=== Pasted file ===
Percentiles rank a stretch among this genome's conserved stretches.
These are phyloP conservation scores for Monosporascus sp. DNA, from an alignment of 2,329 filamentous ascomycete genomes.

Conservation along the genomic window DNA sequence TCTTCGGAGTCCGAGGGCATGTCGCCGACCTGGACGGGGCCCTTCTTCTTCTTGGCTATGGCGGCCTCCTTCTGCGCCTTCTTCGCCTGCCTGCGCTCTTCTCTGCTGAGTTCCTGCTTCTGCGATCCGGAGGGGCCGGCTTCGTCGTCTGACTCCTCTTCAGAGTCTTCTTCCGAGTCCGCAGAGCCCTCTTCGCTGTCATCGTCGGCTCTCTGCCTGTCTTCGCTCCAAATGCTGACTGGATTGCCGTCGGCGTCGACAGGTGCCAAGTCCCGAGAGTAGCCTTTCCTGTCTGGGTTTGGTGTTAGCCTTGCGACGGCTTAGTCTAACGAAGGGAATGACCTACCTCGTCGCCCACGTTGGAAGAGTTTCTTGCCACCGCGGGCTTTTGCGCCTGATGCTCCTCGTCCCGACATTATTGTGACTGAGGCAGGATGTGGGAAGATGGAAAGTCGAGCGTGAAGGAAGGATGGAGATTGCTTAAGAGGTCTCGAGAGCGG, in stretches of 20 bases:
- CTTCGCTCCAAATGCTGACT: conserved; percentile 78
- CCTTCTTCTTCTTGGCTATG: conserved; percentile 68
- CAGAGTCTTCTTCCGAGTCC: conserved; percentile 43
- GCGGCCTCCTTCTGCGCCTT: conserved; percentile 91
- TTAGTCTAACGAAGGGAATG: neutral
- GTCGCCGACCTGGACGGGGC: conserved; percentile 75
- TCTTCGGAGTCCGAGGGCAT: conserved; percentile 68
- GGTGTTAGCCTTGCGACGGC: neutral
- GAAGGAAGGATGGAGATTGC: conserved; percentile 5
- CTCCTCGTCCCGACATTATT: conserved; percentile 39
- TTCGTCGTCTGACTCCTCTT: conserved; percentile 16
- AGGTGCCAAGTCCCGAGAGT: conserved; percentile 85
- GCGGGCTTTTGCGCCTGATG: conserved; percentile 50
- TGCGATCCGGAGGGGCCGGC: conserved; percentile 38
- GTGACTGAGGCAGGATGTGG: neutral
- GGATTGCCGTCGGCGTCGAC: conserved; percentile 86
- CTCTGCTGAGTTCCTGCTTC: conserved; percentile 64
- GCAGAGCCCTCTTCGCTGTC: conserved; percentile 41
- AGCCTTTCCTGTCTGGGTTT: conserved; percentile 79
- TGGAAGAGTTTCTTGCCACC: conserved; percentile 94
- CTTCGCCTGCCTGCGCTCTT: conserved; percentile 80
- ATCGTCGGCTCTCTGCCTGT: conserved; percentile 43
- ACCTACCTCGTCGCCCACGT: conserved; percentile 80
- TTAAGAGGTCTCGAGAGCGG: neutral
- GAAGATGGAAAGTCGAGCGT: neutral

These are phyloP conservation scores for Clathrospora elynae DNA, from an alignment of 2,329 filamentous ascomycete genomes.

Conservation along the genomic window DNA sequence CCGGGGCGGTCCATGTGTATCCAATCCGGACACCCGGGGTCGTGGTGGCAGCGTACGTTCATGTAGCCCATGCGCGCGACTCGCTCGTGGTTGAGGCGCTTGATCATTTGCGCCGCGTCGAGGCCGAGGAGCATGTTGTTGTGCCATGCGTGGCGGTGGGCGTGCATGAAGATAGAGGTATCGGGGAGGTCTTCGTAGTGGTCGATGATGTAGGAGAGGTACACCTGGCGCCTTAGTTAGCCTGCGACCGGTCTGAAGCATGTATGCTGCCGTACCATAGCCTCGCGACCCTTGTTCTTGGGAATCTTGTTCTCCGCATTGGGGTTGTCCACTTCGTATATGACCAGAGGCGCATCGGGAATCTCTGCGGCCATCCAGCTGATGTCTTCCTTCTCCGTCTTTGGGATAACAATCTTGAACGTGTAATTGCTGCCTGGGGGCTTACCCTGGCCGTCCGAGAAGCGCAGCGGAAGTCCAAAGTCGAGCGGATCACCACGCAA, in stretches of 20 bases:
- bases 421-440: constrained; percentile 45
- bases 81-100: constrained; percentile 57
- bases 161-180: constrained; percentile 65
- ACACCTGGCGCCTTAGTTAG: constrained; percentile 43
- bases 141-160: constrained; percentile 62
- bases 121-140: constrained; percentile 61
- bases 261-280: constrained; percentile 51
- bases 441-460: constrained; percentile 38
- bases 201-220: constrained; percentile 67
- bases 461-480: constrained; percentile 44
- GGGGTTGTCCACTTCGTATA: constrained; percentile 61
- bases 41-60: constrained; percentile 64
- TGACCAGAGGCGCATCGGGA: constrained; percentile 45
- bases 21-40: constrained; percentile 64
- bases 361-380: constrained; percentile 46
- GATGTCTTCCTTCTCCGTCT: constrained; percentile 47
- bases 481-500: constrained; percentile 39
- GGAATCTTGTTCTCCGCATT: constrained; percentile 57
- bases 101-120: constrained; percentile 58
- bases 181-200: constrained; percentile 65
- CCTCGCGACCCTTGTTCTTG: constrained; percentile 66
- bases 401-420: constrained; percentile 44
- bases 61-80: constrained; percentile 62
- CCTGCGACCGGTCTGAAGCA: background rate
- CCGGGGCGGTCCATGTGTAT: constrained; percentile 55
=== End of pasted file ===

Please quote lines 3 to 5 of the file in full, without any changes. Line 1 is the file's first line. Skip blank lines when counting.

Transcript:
Conservation along the genomic window DNA sequence TCTTCGGAGTCCGAGGGCATGTCGCCGACCTGGACGGGGCCCTTCTTCTTCTTGGCTATGGCGGCCTCCTTCTGCGCCTTCTTCGCCTGCCTGCGCTCTTCTCTGCTGAGTTCCTGCTTCTGCGATCCGGAGGGGCCGGCTTCGTCGTCTGACTCCTCTTCAGAGTCTTCTTCCGAGTCCGCAGAGCCCTCTTCGCTGTCATCGTCGGCTCTCTGCCTGTCTTCGCTCCAAATGCTGACTGGATTGCCGTCGGCGTCGACAGGTGCCAAGTCCCGAGAGTAGCCTTTCCTGTCTGGGTTTGGTGTTAGCCTTGCGACGGCTTAGTCTAACGAAGGGAATGACCTACCTCGTCGCCCACGTTGGAAGAGTTTCTTGCCACCGCGGGCTTTTGCGCCTGATGCTCCTCGTCCCGACATTATTGTGACTGAGGCAGGATGTGGGAAGATGGAAAGTCGAGCGTGAAGGAAGGATGGAGATTGCTTAAGAGGTCTCGAGAGCGG, in stretches of 20 bases:
- CTTCGCTCCAAATGCTGACT: conserved; percentile 78
- CCTTCTTCTTCTTGGCTATG: conserved; percentile 68